We loaded up after our introductory pleasantries and headed to the boat ramp that was backdropped by some beautiful mountain ranges. As we kicked off the morning, the water was choppy like a rough Pacific Ocean in a storm. Clayton told me that the game plan was to go fishing for bait. We rigged some ultra light spinning rods with some worms and caught plenty of the silvery bullet-shaped baitfish. They were called Pacific herring and are a delicacy to river sturgeons on the Fraser River.

Our next stop was up river near an underwater brushy structure. The water churned roughly as I casted out my hand built glass rod with braided line. A fish was hooked after the first cast, and my heart pumped with adrenaline. Yet, the fight was short lived because the sturgeon was a smaller three foot one. The little guy was unique almost prehistoric with it spines. After a few more casts, we moved on upriver to a new spot. There were no bites, and the weather become nastier as the river water splashed over the stern. My breath was showing in the colder air, the cold rain sting like icy bees on my skin, and the aluminum boat fought against the chop of the unforgiving Frasier River. Would my chance at a larger river sturgeon run out?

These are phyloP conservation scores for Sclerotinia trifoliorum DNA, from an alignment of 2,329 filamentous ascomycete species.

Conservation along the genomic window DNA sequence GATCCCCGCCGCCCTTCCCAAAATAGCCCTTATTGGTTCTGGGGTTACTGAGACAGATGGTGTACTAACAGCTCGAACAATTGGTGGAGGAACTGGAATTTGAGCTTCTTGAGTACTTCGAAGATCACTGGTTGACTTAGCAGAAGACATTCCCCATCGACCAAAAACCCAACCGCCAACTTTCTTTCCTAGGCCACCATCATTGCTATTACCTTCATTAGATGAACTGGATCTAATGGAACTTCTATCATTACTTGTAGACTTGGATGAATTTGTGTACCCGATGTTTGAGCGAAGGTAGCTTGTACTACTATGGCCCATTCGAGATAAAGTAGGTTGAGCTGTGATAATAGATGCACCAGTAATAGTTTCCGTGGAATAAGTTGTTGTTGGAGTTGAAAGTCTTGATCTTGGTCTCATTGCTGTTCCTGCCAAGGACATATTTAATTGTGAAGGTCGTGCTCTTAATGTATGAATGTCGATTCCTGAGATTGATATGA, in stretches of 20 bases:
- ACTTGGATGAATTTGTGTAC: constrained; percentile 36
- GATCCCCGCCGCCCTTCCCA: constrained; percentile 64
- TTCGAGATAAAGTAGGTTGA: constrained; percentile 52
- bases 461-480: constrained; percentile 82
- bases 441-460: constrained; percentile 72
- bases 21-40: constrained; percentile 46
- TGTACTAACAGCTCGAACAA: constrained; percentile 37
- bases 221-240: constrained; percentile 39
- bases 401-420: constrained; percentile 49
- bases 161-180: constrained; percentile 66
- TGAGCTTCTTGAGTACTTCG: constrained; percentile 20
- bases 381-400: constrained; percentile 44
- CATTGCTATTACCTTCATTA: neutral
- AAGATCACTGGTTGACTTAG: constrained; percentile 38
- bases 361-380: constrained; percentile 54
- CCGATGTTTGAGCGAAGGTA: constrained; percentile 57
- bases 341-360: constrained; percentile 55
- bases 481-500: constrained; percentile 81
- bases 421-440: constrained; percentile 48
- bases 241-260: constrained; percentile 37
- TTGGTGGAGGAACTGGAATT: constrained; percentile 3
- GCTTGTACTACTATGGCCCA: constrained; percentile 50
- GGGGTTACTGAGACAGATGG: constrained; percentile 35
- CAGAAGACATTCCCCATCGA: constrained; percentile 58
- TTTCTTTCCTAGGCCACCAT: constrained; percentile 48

The weather broke before I did, and we stopped for lunch. The deli sandwich with fruit juice was a nice treat after the sky punished me with its miserable cold rain. An eagle soared quietly overhead as I took a bite of my ham and cheese sub. I thought to myself this is true tranquility.